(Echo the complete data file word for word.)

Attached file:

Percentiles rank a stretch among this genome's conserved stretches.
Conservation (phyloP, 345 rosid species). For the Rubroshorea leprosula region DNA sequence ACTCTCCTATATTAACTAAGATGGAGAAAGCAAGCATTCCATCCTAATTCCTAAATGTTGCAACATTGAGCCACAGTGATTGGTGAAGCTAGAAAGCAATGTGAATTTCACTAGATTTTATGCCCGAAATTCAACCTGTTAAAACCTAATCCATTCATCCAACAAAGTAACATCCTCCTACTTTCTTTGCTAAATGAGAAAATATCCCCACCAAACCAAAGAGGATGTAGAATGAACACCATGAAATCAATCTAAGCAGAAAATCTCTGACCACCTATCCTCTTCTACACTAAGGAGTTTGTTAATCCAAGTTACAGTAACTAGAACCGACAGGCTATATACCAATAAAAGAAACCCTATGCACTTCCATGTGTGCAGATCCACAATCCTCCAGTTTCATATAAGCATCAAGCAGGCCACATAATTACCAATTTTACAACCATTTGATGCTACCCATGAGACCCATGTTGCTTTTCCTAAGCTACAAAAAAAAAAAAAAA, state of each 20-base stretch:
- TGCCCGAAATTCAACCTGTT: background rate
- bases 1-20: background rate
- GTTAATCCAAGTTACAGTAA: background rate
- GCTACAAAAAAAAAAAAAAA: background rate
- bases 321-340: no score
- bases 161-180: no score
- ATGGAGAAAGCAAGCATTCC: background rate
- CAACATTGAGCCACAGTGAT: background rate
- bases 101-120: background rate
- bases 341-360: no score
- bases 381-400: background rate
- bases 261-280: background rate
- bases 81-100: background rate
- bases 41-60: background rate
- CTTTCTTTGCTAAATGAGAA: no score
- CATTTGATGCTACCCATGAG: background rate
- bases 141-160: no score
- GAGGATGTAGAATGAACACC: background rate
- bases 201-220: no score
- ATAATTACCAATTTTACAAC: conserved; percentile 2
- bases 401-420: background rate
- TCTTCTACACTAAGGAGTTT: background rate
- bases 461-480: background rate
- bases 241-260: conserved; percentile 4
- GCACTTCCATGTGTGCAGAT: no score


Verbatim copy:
Percentiles rank a stretch among this genome's conserved stretches.
Conservation (phyloP, 345 rosid species). For the Rubroshorea leprosula region DNA sequence ACTCTCCTATATTAACTAAGATGGAGAAAGCAAGCATTCCATCCTAATTCCTAAATGTTGCAACATTGAGCCACAGTGATTGGTGAAGCTAGAAAGCAATGTGAATTTCACTAGATTTTATGCCCGAAATTCAACCTGTTAAAACCTAATCCATTCATCCAACAAAGTAACATCCTCCTACTTTCTTTGCTAAATGAGAAAATATCCCCACCAAACCAAAGAGGATGTAGAATGAACACCATGAAATCAATCTAAGCAGAAAATCTCTGACCACCTATCCTCTTCTACACTAAGGAGTTTGTTAATCCAAGTTACAGTAACTAGAACCGACAGGCTATATACCAATAAAAGAAACCCTATGCACTTCCATGTGTGCAGATCCACAATCCTCCAGTTTCATATAAGCATCAAGCAGGCCACATAATTACCAATTTTACAACCATTTGATGCTACCCATGAGACCCATGTTGCTTTTCCTAAGCTACAAAAAAAAAAAAAAA, state of each 20-base stretch:
- TGCCCGAAATTCAACCTGTT: background rate
- bases 1-20: background rate
- GTTAATCCAAGTTACAGTAA: background rate
- GCTACAAAAAAAAAAAAAAA: background rate
- bases 321-340: no score
- bases 161-180: no score
- ATGGAGAAAGCAAGCATTCC: background rate
- CAACATTGAGCCACAGTGAT: background rate
- bases 101-120: background rate
- bases 341-360: no score
- bases 381-400: background rate
- bases 261-280: background rate
- bases 81-100: background rate
- bases 41-60: background rate
- CTTTCTTTGCTAAATGAGAA: no score
- CATTTGATGCTACCCATGAG: background rate
- bases 141-160: no score
- GAGGATGTAGAATGAACACC: background rate
- bases 201-220: no score
- ATAATTACCAATTTTACAAC: conserved; percentile 2
- bases 401-420: background rate
- TCTTCTACACTAAGGAGTTT: background rate
- bases 461-480: background rate
- bases 241-260: conserved; percentile 4
- GCACTTCCATGTGTGCAGAT: no score